Speaker 1: What looks like a James Bond getaway vehicle and can fly underwater Feast your eyes on the jet shark. It's still in the prototype phase for now, but we spoke to its founder and creator to learn more about how it works, how much it'll cost, and when and where you might get a chance to try one.
Speaker 2: It actually uses wings and forward propulsion to fly underwater
Speaker 1: If the jet shark's underwater cruising capabilities look familiar. You might have seen [00:00:30] its creator's previous work with Innerspace Sea Breacher, a company he co-founded back in 1997.
Speaker 2: You know, they look like dolphins, sharks, kilo whale sailfish. Basically, we'll build whatever a customer wants. We've delivered about 170 of those throughout the world. They're all custom built to order.
Speaker 1: Rob took the lessons he'd learned and customer feedback he'd received with the sea breacher and applied it to the development of his next project. The Jet Shark,
Speaker 2: Right now it's a four seater boat. Later models go out [00:01:00] to about six seater. Basically you can launch and retrieve it just like any regular boat.
Speaker 1: One of the more user-friendly changes from the sea breacher involves the vehicle's controls.
Speaker 2: The sea breachers are super fun to drive, but it's quite a difficult boat to drive. It's a very visceral experience. You know, you are basically controlling a lot of different mechanisms cuz it pitches, rolls in yours more like an aircraft than a boat because the jet shark's a lot bigger, it's a lot harder to manipulate those controls, especially in [00:01:30] water. You'll sort of have a, a joystick kind of like in a, in a computer game simulator and that will then go through a computer processor and then power the control systems.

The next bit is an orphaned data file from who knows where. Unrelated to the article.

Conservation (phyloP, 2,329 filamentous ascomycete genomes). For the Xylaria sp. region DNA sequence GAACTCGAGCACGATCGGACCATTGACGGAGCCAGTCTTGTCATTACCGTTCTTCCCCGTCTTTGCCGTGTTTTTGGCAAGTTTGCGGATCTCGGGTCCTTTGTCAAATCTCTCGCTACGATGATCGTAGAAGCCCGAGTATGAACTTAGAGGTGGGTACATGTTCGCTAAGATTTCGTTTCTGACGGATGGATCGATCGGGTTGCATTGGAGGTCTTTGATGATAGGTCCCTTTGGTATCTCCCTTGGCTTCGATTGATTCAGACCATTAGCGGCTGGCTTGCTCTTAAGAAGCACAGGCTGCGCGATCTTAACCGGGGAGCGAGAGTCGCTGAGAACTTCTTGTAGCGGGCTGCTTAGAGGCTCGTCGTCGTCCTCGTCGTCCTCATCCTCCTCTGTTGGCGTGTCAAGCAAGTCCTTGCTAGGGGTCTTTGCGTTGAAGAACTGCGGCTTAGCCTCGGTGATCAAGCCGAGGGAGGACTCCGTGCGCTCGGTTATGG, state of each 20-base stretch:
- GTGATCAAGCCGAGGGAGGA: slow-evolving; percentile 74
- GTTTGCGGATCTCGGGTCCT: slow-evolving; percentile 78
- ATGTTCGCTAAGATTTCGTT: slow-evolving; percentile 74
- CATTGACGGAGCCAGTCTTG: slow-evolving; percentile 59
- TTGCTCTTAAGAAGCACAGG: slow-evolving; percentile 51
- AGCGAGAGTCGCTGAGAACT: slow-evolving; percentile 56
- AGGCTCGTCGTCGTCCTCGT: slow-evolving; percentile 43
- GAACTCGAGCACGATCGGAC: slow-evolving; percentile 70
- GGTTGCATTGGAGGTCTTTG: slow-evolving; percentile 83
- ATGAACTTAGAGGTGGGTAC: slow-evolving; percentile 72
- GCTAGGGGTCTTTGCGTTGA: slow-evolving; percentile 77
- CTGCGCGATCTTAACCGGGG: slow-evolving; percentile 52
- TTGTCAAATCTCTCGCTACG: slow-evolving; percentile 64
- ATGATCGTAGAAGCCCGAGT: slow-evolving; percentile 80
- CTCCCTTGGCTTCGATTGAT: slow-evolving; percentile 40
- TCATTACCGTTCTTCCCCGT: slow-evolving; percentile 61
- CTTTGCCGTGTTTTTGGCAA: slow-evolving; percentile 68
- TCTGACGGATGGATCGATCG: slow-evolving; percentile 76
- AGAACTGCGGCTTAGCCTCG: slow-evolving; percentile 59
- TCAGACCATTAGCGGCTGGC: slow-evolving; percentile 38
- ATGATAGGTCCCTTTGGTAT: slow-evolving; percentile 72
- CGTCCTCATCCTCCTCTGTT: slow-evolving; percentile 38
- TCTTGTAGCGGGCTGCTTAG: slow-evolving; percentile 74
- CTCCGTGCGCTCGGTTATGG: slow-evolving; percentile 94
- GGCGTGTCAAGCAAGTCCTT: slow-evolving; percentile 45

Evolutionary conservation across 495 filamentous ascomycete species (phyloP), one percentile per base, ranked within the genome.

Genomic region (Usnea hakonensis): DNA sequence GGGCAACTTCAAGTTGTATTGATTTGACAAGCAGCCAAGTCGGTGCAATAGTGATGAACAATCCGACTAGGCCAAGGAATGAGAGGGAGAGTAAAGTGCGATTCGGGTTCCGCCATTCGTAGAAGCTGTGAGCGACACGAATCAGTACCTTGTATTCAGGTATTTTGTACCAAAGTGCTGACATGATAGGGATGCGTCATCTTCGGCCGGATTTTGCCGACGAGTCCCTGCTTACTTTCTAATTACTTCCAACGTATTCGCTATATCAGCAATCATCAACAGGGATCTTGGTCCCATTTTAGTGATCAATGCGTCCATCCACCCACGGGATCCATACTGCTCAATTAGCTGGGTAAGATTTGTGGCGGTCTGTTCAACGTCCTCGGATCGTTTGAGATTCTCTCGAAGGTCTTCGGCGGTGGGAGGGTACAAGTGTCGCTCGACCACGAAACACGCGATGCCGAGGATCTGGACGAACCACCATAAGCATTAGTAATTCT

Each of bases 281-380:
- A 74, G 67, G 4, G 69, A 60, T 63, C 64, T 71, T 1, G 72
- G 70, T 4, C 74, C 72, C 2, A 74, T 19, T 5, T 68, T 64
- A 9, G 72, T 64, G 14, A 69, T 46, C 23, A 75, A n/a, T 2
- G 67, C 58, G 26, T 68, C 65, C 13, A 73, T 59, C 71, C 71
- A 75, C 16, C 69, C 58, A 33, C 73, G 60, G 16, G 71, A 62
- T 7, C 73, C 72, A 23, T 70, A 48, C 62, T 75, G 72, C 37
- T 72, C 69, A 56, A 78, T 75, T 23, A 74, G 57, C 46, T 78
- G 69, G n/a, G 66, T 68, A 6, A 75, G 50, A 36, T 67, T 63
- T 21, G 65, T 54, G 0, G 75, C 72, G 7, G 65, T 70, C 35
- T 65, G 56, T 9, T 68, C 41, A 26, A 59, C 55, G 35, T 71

Speaker 1: There's two sets of controls up front so that as new pilots learn the ropes, they can control different parts of the watercraft. The vessel is also much larger than its predecessor.
Speaker 2: It's about three times the volume of the, of the sea breacher. So getting that big point vessel underwater required a lot more complex [00:02:00] systems to, to get it sorted out. So yeah, there's no parts in common between my original sea breacher and the new jet shark. If the sea breacher was a race car, then the jet shark's sort of like a GT card.
Speaker 1: The prototype has a top speed of 45 miles per hour, but Rob tells me that the production models will reach speeds of up to 50 or 60 miles per hour depending on the engine to keep passengers safe. It also has sensors like radar and lidar to keep tabs on any obstacles that may be nearby.
Speaker 2: [00:02:30] Price-wise, we're trying to keep the price to about $200,000 as the starting point. Once you start getting into the carbon fiber, the Hal and the supercharged engine and some of the, the bells and whistles and probably get closer to 300,000.
Speaker 1: The market Rob's envisioning for the Judd shark mainly involves recreational used in tourist destinations.
Speaker 2: Crystal clear water. You'll have a, a pilot that will take passengers for, for rides on the surface and then dip underwater jump breach, sort of like an underwater ride.
Speaker 1: [00:03:00] There's still some regulatory hurdles and fundraising that needs to happen to get the jet shark to the commercial phase.
Speaker 2: It is registered as an inboard power boat. The jet shark, you can basically own just like a regular boat. You don't need any special licensing for it. So we'd like to see the commercial operations start doing favor testing end of this year, early next year. And then we would like to start delivering, you know, the first batch of boats, end of 2024.
Speaker 1: As always, thanks so much for watching. I'm your host, Jesse Orle. [00:03:30] See you next time with the fan.